"Teach Students How to Learn: Metacognition is the Key!"  with Saundra McGuire - 
free, live online session 12/10 2pm Eastern  FREE REGISTRATION!

Monday, December 06, 2010

Do Neo-Luddites Use Neo-Telephones?

If a neo-luddite is walking alone in a forest and gets lost, is it OK to use a compass to find his way home?

If a neo-luddite is walking alone in a forest and gets lost, is it OK to use his phone's GPS to find his way home?
If a luddite is walking alone in a forest and gets lost, is it OK to use a compass to find his way home?
If a neo-luddite and a luddite are walking together in a forest and they come to a fork in the road, will anyone care?
*     *     *     *     *     

"'Neo-Luddite,' I said to myself. A filthy accusation."

1985, Greg Bear, "Blood Music", in The Collected Stories of Greg Bear (2004), page 32.

Wikipedia: neo-Luddite (plural neo-Luddites)

  1. (sometimes pejorative) One who opposes technology, in the fashion of the Luddites.
  2. One who opposes to scientific or technological progress; frequently pejorative [quotations ▲]

Friday, December 03, 2010

Extermission - Constructive BackChannel

"Extermission" = planned interlude of 1-5 minutes when participants share something useful during a class, presentation, or workshop.  They are invited, especially, to reach out to colleagues who are not participating in that session and recommend some useful resource or idea that has just been identified.  In online events, an Extermission may also be used to invite others to login for the remainder of the session.  An extermission legitimizes "back-channel" communication among participants during an event - live outreach.  See:  Extermission - Frugal Innovations

Thursday, December 02, 2010

Forget the planet, save the garden - SMALL STEPS!

" 'You don't measure your own success against the size or volume of the effect you're having. You gauge it from the difference you make to the subject you're working on. Is leading an army that wins a war really that much more satisfying than teaching a four-year-old to ride a bicycle? at our age, you can go for the small things and you do them as well as you can… ' Forget the planet, save the garden." 
...'Go for the small things and do them well.'  It would be his new mantra."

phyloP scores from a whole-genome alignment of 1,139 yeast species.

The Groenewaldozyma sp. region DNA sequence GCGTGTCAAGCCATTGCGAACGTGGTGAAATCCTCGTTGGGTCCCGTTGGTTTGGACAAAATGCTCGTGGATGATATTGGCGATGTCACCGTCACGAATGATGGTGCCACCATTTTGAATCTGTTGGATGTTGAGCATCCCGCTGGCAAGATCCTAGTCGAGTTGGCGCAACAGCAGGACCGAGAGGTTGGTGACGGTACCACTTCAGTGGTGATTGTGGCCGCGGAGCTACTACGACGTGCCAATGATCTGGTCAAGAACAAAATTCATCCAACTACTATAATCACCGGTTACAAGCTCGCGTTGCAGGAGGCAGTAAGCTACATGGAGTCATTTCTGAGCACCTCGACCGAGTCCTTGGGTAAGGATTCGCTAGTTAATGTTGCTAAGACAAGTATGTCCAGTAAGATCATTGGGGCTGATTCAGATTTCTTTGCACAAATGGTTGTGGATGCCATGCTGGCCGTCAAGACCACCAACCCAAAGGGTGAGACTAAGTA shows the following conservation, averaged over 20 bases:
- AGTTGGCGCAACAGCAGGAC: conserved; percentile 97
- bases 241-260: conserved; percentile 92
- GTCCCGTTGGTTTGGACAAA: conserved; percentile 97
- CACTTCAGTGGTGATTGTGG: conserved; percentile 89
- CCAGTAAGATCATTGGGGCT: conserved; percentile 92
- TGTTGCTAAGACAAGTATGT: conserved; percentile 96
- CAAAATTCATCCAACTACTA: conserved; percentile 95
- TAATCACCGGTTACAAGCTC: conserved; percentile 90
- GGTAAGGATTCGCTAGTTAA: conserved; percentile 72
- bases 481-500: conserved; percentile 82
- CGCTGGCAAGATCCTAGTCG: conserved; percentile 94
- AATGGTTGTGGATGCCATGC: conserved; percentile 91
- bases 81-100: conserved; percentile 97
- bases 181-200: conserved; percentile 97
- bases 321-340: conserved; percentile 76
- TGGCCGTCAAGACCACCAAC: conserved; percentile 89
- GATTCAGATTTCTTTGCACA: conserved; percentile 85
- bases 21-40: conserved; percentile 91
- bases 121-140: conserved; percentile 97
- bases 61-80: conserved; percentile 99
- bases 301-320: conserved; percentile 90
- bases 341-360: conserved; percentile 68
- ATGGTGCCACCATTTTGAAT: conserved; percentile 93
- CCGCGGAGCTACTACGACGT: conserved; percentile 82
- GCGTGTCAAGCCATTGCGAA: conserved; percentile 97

Page preceding this excerpt describes the satisfaction of  teaching a conscientious but slow-learning employee to read - in sixteen years.
See more of this excerpt and learn about Anarchy and Old Dogs, by Colin Cotterill
Hardcover, 288 pages
Published August 1st 2007 by Soho Crime
ISBN 156947463X (ISBN13: 9781569474631)
series Dr. Siri #4

Wednesday, December 01, 2010

Why TLT Roundtables are coming back: CRISIS...LURCH...TLTR2!

Early 1990s:

Late 1990s, early 2000s:

Late 2000s, early 2010s:

Early 2010s, mid 2010s:


As many of you know, over 500 colleges and universities formed Teaching, Learning, and Technology Roundtables (TLTRs) in the late 1990s. They served as an effective and flexible response to the CRISIS LURCH CRISIS pattern of "planning" for improvement in teaching and learning with technology.

We're hearing frequently from folks who are reviving and reconfiguring their institutions' TLTRs in response to current pressures and fragmentation. A new version of the CRISIS LURCH CRISIS conditions.

These TLTR2s are both similar in their structure and different from their predecessors in the current conditions they face.

Similar in that TLTRs
  • Build on the enormous human resources of colleagues without burning those colleagues out.
  • Are aligned with the current organizational structure without being part of it or in conflict with it.
  • Advise academic decision makers
  • Facilitate readjustment, reorganization - help create a new stable structure
  • Very low cost: require little or no change to total operation budget or staff assignments.
  • (Re)Build consensus about the ways technology can contribute to the institution's educational mission.
  • Deal collaboratively with rapid, unavoidable, attractive, frightening change.

Different conditions
  • The stakes are even higher than they were ten years ago.
  • Retrenchment in academic support services - IT, faculty development; scarcity of training for faculty to use new teaching resources with confidence; scarcity of training for students to use new resources for learning.
  • Ubiquity of handheld devices with rapidly increasing capabilities and unpredictable educational implications (remember when FaceBook was solely for social interaction among undergraduates and others were unwelcome?);
  • Proliferation of educationally valuable services, tools, Web 2.0 options which are not owned or controlled by the college or university.
  • Dissatisfaction with widely used, expensive, Learning Management Systems.
  • Availability and respectability of open source resources.
  • Pressure to teach more students online (partially or entirely), when the meaning of "online" is likely to change next year or next week.
  • “Necessity is the mother of self-deception” - belief that increasing course enrollment must be accomplished by expanding online and hybrid courses AND that will be accomplished without increasing faculty AND that will be accompanied by significant net increases in tuition revenue. [This is happening when MANY other institutions are attempting the same thing, thus increasing the competition for students!]

These differences reveal that we are facing an even greater discontinuity than we did in the 1990s. More options, less money, more pressure to cut costs and improve student performance TMI/TMO/TLT/TL$. We need to resurrect and re-adopt a valuable, effective paradigm: People working together on common problems across institutional boundaries can adapt to changes more thoughtfully and disseminate reasoned and reasonable improvements more effectively.

Is the CRISIS LURCH CRISIS pattern happening at your institution?
Are any of the similar or different conditions relevant to your institution?
How could you NOT want a TLTR at your institution?